Hudson Bay beluga cam allows viewers to get close, help scientists
Viewers are instructed on how to identify males from females and are asked to take snapshots
The underwater webcam attached to Hayley Shephard's boat captures what at first appear to be green glowing orbs as she motors through an estuary in remote Canada.
Then the orbs come into focus, revealing some of the more than 3,000 beluga whales that gather in the waters in and around Hudson Bay each summer.
The white whales, which resemble oversized dolphins, nuzzle and clown for the camera. They feel the lens with their teeth and blow bubbles at it. Sometimes they swim upside down for a better view.
That's what Stephen Petersen, head of conservation and research for Winnipeg's Assiniboine Park Zoo, and his wife, biologist Meg Hainstock, are looking for. Only when the whales turn upside down can the researchers determine their sex, which they need as they study the animals' social structure and behavior.
Its creators — Montana-based Polar Bears International and Explore.org, a project of the Annenberg Foundation — included a "snapshot" feature that allows viewers to take still shots of the feed.
Petersen and Hainstock hope the result will be a trove of photographs of individual whales that will help them catalog the population as they try to answer questions about the animals' behavior.
For example, why do certain whales of a similar age and sex consistently gather at certain times or locations? What function do Hudson Bay's estuaries serve for these animals? Do beluga whales have a matriarchal social structure? Do certain whale groups' low numbers have a long-term effect on the rest of the population, such as the case with the population in Alaska's Cook Inlet, which is struggling as compared to the healthy Hudson Bay population?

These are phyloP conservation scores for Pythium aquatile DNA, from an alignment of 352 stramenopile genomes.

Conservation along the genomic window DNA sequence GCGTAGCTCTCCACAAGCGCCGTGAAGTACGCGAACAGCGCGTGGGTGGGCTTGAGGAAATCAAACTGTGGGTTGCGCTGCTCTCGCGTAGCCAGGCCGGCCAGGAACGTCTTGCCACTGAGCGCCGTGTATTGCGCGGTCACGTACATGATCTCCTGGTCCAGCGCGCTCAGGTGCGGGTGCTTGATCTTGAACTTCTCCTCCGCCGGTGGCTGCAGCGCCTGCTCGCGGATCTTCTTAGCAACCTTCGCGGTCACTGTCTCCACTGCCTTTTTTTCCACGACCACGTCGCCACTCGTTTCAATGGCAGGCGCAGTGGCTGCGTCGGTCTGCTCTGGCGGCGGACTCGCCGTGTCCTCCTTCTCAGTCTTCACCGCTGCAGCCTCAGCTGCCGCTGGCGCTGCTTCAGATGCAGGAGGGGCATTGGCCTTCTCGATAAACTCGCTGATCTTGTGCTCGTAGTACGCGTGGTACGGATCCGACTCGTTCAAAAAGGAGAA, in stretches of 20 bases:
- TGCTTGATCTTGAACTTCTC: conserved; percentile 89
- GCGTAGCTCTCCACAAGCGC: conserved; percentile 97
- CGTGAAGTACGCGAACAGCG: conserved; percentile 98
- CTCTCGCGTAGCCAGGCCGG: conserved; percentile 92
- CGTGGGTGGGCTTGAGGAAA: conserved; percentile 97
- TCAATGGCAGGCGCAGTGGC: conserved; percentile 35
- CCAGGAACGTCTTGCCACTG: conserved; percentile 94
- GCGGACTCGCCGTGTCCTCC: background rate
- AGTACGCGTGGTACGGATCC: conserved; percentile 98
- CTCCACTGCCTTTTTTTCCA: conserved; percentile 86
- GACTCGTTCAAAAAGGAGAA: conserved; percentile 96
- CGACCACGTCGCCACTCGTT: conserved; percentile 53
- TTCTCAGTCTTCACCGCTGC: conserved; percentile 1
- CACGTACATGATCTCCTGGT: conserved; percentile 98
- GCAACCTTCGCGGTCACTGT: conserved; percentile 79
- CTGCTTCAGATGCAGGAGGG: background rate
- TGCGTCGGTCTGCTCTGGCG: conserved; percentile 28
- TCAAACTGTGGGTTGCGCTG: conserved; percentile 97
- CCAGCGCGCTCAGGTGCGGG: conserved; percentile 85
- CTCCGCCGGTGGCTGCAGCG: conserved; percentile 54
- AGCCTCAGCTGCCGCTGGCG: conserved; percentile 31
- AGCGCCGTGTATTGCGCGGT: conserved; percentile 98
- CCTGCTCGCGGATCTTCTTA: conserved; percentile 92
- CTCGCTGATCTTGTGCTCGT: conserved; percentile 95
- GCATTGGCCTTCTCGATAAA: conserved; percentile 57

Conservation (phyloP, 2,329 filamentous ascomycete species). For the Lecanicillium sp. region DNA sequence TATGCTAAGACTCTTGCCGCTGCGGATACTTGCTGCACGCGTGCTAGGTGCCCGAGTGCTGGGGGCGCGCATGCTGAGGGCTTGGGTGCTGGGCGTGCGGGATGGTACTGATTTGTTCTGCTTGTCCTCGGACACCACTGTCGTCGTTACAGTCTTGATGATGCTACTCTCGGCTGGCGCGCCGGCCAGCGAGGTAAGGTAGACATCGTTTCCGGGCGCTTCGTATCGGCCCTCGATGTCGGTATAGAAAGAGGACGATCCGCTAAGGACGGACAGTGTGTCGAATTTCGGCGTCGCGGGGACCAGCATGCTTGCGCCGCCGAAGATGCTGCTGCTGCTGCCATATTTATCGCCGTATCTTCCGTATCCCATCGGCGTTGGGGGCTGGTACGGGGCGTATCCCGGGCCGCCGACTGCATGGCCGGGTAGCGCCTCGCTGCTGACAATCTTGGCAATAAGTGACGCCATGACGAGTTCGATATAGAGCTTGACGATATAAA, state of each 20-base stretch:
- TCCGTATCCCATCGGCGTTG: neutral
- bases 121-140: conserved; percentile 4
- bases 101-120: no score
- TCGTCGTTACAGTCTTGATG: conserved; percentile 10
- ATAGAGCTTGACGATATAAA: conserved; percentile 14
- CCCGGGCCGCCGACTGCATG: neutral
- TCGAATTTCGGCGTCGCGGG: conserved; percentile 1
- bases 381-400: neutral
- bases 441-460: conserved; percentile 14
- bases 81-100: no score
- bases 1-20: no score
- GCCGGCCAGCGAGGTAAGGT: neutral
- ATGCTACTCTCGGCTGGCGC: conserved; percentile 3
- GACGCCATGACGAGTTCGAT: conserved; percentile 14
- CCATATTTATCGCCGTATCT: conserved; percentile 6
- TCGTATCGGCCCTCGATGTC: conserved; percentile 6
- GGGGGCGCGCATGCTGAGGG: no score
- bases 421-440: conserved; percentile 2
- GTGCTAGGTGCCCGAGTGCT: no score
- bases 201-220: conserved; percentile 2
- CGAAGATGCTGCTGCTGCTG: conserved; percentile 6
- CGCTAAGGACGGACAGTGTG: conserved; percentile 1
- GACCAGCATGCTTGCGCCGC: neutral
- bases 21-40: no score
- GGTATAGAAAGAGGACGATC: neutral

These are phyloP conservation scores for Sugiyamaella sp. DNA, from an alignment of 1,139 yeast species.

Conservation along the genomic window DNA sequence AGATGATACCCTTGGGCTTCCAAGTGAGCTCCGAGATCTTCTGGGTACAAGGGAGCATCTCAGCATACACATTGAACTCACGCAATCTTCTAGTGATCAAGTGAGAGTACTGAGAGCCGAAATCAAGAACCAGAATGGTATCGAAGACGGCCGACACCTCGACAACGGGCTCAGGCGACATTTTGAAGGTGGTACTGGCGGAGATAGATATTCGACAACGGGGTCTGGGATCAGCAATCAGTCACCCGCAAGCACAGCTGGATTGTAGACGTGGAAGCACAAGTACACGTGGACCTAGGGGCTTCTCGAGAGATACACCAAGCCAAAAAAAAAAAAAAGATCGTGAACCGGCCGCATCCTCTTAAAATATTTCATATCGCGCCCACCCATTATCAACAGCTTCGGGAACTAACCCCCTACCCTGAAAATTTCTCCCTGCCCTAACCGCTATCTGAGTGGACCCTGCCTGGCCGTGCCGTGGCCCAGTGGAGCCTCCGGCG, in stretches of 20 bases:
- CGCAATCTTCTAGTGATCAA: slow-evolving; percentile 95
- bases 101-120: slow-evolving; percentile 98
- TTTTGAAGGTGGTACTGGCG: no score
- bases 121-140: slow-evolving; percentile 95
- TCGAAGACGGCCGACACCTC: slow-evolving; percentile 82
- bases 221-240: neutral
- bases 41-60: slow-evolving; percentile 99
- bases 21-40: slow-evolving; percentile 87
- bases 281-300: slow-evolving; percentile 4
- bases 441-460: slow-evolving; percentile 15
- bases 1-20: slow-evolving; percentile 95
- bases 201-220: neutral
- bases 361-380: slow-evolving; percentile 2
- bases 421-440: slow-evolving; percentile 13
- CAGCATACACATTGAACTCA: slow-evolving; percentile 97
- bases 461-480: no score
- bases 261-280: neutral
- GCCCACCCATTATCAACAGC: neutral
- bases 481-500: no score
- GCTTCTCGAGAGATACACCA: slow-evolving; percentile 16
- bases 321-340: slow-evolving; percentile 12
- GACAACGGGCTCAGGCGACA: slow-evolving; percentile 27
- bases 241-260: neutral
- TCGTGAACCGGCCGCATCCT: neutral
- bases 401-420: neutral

"As far as I know, there's no other investigation of beluga from under the water on this scale," Petersen said. "A lot of the stuff that's been done before is from observers on top of the water. It doesn't really give us a good sense — belugas don't spend a lot of time on top of the water."
Crowdsourcing help for scientists
Explore.org and Polar Bears International have used similar crowdsourcing technology to monitor polar bears' annual migration in Hudson Bay. Researchers hope years of viewers taking snapshots will provide them with images that can help assess the bears' health and reproductive rates.
Other scientists are increasingly using crowdsourcing to raise money for research or perform tasks that would be too costly or time-consuming to be performed by a team of researchers.
One of the most well-known projects is by the SETI Institute in Mountain View, Calif., whose software has been downloaded by millions of users and allows researchers to use the data-processing power of those computers in the institute's search for alien life in space.
"In general, there is a growing interest in using citizen science projects to raise awareness and support scientific research," said Krista Wright, executive director of Polar Bears International.
For the beluga whale project, Petersen said viewers are instructed on how to identify males from females, and are then asked to take snapshots when the whales flip over and their sex is in view of the camera. The photographs are tagged male or female and uploaded to a database that will help identify individual whales and their locations.
Cameras went online in July
Operators switched on the cameras July 15 and have since averaged about 2,500 viewers a day, according to Explore.org spokesman Mike Gasbara.
Understanding the beluga whales is important because their ecosystem soon may be altered with the effects of climate change, Gasbara said. Less Arctic ice could bring threats to the beluga in the form of killer whales and increased boat traffic and pollution, he said.
"I think because we're right at the beginning of this, any information that we get on social structure is going to be informative for other locations," Petersen said.
Back on the surface in Canada's Hudson Bay, ghostlike humps emerge as more whales are drawn to Shepherd's three-metre inflatable boat. She pilots the vessel slowly around the estuary for four hours a day over the short northern summer, sometimes narrating her observations to web viewers.
"It's important to know that we ultimately are visitors and we are in their territory," Shepherd said. "Them approaching the boat, following the boat — it's all their doing. We don't need to run up to them and ride along."
Occasionally, one of the whales will slap the water with its tail and soak her.
"Sometimes I feel like they've adopted me into their pod," Shephard said.